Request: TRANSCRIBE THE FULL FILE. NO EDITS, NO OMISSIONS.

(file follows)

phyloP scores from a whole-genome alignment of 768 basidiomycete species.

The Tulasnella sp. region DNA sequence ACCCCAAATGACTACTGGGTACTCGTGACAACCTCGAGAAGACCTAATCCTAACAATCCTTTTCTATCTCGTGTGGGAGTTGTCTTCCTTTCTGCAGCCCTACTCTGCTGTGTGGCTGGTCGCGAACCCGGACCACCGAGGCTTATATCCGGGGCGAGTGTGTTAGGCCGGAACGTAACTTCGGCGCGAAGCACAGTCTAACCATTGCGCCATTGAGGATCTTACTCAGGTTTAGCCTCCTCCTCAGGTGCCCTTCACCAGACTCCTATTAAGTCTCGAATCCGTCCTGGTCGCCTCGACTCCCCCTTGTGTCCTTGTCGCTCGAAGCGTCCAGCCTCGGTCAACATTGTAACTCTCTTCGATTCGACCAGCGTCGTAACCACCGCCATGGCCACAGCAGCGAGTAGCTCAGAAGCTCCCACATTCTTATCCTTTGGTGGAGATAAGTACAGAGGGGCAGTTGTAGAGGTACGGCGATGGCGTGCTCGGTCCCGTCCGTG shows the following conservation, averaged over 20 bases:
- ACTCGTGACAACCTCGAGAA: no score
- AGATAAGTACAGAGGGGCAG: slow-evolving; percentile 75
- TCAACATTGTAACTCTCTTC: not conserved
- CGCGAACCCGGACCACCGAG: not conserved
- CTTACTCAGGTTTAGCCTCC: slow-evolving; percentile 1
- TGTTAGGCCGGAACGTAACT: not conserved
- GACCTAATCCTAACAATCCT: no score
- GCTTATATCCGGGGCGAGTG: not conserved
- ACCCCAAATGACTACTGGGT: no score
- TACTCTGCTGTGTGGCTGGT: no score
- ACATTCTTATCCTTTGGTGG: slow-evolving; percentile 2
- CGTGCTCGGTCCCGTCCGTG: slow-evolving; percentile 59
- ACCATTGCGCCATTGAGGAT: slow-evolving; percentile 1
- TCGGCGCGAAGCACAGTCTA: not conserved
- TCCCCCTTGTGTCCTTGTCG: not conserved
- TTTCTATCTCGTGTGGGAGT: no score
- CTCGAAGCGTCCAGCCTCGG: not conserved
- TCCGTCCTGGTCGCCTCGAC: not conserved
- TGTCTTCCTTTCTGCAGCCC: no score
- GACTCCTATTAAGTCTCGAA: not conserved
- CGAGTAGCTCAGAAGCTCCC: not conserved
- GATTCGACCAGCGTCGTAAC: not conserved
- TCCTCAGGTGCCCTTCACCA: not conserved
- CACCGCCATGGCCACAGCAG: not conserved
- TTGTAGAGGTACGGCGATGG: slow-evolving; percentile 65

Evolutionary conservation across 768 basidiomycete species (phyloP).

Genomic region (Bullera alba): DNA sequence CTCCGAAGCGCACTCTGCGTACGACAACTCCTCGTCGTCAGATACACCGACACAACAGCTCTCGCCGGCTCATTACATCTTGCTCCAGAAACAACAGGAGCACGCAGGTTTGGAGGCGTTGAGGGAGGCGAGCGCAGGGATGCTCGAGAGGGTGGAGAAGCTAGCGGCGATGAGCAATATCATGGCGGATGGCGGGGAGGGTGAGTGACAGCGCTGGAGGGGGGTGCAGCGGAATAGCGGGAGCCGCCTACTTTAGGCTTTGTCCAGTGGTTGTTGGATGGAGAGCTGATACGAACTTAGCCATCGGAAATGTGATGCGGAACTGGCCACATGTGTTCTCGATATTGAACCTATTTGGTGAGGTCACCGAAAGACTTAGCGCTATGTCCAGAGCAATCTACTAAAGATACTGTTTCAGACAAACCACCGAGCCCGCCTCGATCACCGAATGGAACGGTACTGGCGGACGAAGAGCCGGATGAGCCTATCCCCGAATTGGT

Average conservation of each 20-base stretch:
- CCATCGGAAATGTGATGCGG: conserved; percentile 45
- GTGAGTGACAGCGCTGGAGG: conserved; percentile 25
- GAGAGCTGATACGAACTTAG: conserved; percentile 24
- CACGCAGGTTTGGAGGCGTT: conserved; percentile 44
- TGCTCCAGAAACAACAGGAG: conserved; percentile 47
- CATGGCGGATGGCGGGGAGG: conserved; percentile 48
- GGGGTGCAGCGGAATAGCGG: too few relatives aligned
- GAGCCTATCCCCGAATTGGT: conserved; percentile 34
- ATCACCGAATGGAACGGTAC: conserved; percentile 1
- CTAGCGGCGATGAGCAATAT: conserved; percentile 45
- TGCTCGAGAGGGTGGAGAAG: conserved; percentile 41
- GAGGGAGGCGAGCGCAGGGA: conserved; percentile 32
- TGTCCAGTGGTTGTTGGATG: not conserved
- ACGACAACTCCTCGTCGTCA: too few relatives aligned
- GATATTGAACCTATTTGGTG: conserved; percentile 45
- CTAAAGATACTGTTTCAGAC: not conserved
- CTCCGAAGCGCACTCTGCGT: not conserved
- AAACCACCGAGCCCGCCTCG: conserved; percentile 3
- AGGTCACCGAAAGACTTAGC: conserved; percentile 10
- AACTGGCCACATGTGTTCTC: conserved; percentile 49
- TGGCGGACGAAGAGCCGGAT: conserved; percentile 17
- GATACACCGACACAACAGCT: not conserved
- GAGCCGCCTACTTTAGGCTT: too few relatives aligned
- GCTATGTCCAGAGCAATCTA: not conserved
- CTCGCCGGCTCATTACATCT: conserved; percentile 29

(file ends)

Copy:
phyloP scores from a whole-genome alignment of 768 basidiomycete species.

The Tulasnella sp. region DNA sequence ACCCCAAATGACTACTGGGTACTCGTGACAACCTCGAGAAGACCTAATCCTAACAATCCTTTTCTATCTCGTGTGGGAGTTGTCTTCCTTTCTGCAGCCCTACTCTGCTGTGTGGCTGGTCGCGAACCCGGACCACCGAGGCTTATATCCGGGGCGAGTGTGTTAGGCCGGAACGTAACTTCGGCGCGAAGCACAGTCTAACCATTGCGCCATTGAGGATCTTACTCAGGTTTAGCCTCCTCCTCAGGTGCCCTTCACCAGACTCCTATTAAGTCTCGAATCCGTCCTGGTCGCCTCGACTCCCCCTTGTGTCCTTGTCGCTCGAAGCGTCCAGCCTCGGTCAACATTGTAACTCTCTTCGATTCGACCAGCGTCGTAACCACCGCCATGGCCACAGCAGCGAGTAGCTCAGAAGCTCCCACATTCTTATCCTTTGGTGGAGATAAGTACAGAGGGGCAGTTGTAGAGGTACGGCGATGGCGTGCTCGGTCCCGTCCGTG shows the following conservation, averaged over 20 bases:
- ACTCGTGACAACCTCGAGAA: no score
- AGATAAGTACAGAGGGGCAG: slow-evolving; percentile 75
- TCAACATTGTAACTCTCTTC: not conserved
- CGCGAACCCGGACCACCGAG: not conserved
- CTTACTCAGGTTTAGCCTCC: slow-evolving; percentile 1
- TGTTAGGCCGGAACGTAACT: not conserved
- GACCTAATCCTAACAATCCT: no score
- GCTTATATCCGGGGCGAGTG: not conserved
- ACCCCAAATGACTACTGGGT: no score
- TACTCTGCTGTGTGGCTGGT: no score
- ACATTCTTATCCTTTGGTGG: slow-evolving; percentile 2
- CGTGCTCGGTCCCGTCCGTG: slow-evolving; percentile 59
- ACCATTGCGCCATTGAGGAT: slow-evolving; percentile 1
- TCGGCGCGAAGCACAGTCTA: not conserved
- TCCCCCTTGTGTCCTTGTCG: not conserved
- TTTCTATCTCGTGTGGGAGT: no score
- CTCGAAGCGTCCAGCCTCGG: not conserved
- TCCGTCCTGGTCGCCTCGAC: not conserved
- TGTCTTCCTTTCTGCAGCCC: no score
- GACTCCTATTAAGTCTCGAA: not conserved
- CGAGTAGCTCAGAAGCTCCC: not conserved
- GATTCGACCAGCGTCGTAAC: not conserved
- TCCTCAGGTGCCCTTCACCA: not conserved
- CACCGCCATGGCCACAGCAG: not conserved
- TTGTAGAGGTACGGCGATGG: slow-evolving; percentile 65

Evolutionary conservation across 768 basidiomycete species (phyloP).

Genomic region (Bullera alba): DNA sequence CTCCGAAGCGCACTCTGCGTACGACAACTCCTCGTCGTCAGATACACCGACACAACAGCTCTCGCCGGCTCATTACATCTTGCTCCAGAAACAACAGGAGCACGCAGGTTTGGAGGCGTTGAGGGAGGCGAGCGCAGGGATGCTCGAGAGGGTGGAGAAGCTAGCGGCGATGAGCAATATCATGGCGGATGGCGGGGAGGGTGAGTGACAGCGCTGGAGGGGGGTGCAGCGGAATAGCGGGAGCCGCCTACTTTAGGCTTTGTCCAGTGGTTGTTGGATGGAGAGCTGATACGAACTTAGCCATCGGAAATGTGATGCGGAACTGGCCACATGTGTTCTCGATATTGAACCTATTTGGTGAGGTCACCGAAAGACTTAGCGCTATGTCCAGAGCAATCTACTAAAGATACTGTTTCAGACAAACCACCGAGCCCGCCTCGATCACCGAATGGAACGGTACTGGCGGACGAAGAGCCGGATGAGCCTATCCCCGAATTGGT

Average conservation of each 20-base stretch:
- CCATCGGAAATGTGATGCGG: conserved; percentile 45
- GTGAGTGACAGCGCTGGAGG: conserved; percentile 25
- GAGAGCTGATACGAACTTAG: conserved; percentile 24
- CACGCAGGTTTGGAGGCGTT: conserved; percentile 44
- TGCTCCAGAAACAACAGGAG: conserved; percentile 47
- CATGGCGGATGGCGGGGAGG: conserved; percentile 48
- GGGGTGCAGCGGAATAGCGG: too few relatives aligned
- GAGCCTATCCCCGAATTGGT: conserved; percentile 34
- ATCACCGAATGGAACGGTAC: conserved; percentile 1
- CTAGCGGCGATGAGCAATAT: conserved; percentile 45
- TGCTCGAGAGGGTGGAGAAG: conserved; percentile 41
- GAGGGAGGCGAGCGCAGGGA: conserved; percentile 32
- TGTCCAGTGGTTGTTGGATG: not conserved
- ACGACAACTCCTCGTCGTCA: too few relatives aligned
- GATATTGAACCTATTTGGTG: conserved; percentile 45
- CTAAAGATACTGTTTCAGAC: not conserved
- CTCCGAAGCGCACTCTGCGT: not conserved
- AAACCACCGAGCCCGCCTCG: conserved; percentile 3
- AGGTCACCGAAAGACTTAGC: conserved; percentile 10
- AACTGGCCACATGTGTTCTC: conserved; percentile 49
- TGGCGGACGAAGAGCCGGAT: conserved; percentile 17
- GATACACCGACACAACAGCT: not conserved
- GAGCCGCCTACTTTAGGCTT: too few relatives aligned
- GCTATGTCCAGAGCAATCTA: not conserved
- CTCGCCGGCTCATTACATCT: conserved; percentile 29